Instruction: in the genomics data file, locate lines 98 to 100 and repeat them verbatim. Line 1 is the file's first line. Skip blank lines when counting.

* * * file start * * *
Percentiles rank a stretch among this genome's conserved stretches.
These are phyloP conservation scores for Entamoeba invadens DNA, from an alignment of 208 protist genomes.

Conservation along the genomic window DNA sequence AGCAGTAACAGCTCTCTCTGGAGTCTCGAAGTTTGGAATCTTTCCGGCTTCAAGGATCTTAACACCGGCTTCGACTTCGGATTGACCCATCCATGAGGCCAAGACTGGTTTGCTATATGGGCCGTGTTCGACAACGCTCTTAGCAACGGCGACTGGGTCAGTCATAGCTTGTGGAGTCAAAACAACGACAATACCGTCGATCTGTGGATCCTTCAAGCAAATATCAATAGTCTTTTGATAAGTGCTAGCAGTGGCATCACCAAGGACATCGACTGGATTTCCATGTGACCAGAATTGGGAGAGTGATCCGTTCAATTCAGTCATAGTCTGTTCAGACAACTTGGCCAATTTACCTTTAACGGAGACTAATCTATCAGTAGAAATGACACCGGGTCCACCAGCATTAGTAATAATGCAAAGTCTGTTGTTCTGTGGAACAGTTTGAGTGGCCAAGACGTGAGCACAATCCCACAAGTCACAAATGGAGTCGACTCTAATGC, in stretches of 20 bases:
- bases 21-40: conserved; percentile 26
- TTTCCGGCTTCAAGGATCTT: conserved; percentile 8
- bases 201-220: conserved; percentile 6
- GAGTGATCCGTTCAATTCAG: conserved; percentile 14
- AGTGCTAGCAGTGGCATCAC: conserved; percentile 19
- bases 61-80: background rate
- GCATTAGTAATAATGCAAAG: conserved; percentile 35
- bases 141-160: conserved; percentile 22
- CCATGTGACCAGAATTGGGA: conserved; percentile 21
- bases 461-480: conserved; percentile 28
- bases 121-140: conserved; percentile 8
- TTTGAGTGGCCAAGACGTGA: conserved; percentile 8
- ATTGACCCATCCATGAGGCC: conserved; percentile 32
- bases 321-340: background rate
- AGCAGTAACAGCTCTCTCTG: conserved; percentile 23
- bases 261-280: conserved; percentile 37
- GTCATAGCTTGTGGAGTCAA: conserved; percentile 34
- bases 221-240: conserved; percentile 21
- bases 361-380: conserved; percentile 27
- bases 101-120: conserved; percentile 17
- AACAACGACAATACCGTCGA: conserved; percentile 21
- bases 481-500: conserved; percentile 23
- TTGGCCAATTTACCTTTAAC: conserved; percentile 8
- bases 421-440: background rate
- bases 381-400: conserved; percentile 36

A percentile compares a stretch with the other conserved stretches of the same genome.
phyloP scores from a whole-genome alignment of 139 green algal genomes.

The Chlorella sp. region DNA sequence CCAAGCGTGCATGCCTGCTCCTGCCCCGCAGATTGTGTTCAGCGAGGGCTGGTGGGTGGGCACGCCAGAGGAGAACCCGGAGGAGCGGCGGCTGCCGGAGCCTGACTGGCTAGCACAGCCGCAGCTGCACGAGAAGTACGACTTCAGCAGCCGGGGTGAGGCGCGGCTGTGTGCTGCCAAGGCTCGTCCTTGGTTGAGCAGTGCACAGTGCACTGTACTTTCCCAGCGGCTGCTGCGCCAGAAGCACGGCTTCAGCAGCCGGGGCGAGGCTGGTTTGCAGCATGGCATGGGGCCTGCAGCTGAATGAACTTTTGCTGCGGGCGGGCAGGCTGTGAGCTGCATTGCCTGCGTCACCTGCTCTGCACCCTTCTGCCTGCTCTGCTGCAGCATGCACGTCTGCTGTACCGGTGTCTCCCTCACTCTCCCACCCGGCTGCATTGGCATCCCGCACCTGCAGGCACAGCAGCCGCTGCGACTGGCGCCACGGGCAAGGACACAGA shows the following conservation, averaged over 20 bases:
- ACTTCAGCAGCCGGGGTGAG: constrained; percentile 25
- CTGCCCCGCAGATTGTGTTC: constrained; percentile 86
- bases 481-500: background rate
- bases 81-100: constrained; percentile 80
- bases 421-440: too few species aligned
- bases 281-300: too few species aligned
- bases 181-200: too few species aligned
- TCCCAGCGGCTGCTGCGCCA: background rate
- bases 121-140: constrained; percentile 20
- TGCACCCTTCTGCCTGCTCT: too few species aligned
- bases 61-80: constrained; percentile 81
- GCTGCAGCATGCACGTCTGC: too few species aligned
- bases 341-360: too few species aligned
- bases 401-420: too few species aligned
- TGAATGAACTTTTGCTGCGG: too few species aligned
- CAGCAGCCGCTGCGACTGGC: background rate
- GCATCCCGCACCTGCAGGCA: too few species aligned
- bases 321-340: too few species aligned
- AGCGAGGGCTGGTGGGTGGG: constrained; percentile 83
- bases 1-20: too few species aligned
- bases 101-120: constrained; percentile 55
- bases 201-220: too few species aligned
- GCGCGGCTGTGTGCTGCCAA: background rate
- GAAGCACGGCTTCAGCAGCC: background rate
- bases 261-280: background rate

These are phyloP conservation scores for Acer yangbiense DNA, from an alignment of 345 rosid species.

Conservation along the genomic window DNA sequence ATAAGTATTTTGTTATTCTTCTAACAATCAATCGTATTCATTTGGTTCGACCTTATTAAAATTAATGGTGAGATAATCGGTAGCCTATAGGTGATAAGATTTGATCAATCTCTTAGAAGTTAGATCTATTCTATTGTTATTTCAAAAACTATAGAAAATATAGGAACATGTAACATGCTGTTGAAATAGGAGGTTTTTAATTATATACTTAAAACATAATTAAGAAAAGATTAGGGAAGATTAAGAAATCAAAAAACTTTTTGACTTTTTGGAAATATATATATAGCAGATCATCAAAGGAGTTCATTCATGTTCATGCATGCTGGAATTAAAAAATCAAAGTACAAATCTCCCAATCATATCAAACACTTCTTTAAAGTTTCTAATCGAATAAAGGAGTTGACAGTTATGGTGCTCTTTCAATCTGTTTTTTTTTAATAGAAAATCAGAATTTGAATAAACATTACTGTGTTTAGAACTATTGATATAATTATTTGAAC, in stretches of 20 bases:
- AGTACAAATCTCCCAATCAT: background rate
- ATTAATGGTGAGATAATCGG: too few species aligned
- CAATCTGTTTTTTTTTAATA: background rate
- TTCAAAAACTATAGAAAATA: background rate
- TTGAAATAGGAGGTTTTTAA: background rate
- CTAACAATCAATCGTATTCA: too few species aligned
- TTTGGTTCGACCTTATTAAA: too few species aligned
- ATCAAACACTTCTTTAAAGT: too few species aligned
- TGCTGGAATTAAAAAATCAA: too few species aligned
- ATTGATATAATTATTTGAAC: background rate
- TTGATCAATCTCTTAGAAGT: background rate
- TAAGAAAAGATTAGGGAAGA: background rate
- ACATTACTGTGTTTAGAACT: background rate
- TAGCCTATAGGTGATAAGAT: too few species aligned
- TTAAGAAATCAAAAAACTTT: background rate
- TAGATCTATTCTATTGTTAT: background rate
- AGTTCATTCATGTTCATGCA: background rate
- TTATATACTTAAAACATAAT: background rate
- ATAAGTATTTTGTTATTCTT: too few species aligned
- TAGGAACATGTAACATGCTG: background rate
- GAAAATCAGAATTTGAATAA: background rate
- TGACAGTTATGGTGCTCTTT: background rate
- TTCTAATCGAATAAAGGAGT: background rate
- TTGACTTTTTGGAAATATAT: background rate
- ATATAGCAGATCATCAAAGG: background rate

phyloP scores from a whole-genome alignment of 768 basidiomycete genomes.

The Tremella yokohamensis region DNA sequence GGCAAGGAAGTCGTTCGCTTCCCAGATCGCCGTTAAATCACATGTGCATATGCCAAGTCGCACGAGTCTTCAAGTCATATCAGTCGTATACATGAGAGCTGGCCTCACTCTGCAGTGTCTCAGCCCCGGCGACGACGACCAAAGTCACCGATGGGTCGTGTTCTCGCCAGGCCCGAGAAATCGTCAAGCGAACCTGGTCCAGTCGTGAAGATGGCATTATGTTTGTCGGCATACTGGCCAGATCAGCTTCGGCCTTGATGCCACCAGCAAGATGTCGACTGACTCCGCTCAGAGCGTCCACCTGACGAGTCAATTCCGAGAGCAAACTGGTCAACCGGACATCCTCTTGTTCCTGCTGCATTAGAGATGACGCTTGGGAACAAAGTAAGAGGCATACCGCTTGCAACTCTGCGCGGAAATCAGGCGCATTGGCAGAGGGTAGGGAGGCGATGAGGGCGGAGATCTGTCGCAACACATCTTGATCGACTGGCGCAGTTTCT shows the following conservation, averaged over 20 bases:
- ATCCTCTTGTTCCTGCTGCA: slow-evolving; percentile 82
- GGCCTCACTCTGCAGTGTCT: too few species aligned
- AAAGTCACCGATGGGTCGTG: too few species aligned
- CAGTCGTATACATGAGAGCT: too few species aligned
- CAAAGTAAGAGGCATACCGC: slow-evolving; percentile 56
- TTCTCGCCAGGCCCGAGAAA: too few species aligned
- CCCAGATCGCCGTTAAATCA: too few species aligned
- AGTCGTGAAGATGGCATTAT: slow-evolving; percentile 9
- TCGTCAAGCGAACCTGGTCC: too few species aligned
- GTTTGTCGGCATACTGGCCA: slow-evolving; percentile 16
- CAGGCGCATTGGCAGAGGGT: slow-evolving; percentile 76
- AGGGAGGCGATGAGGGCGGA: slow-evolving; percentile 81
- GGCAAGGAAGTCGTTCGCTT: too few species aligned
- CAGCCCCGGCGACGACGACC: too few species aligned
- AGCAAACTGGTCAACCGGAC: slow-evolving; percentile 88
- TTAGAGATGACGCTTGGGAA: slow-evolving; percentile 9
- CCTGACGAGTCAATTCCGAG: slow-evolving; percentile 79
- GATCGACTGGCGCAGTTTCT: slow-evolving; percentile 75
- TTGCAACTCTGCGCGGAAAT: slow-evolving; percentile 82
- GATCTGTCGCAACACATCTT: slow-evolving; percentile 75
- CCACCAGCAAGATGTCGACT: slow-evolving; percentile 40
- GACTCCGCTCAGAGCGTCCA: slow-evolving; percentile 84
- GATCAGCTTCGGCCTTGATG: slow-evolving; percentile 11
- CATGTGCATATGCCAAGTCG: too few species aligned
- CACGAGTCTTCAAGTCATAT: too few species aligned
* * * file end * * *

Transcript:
- GGCAAGGAAGTCGTTCGCTT: too few species aligned
- CAGCCCCGGCGACGACGACC: too few species aligned
- AGCAAACTGGTCAACCGGAC: slow-evolving; percentile 88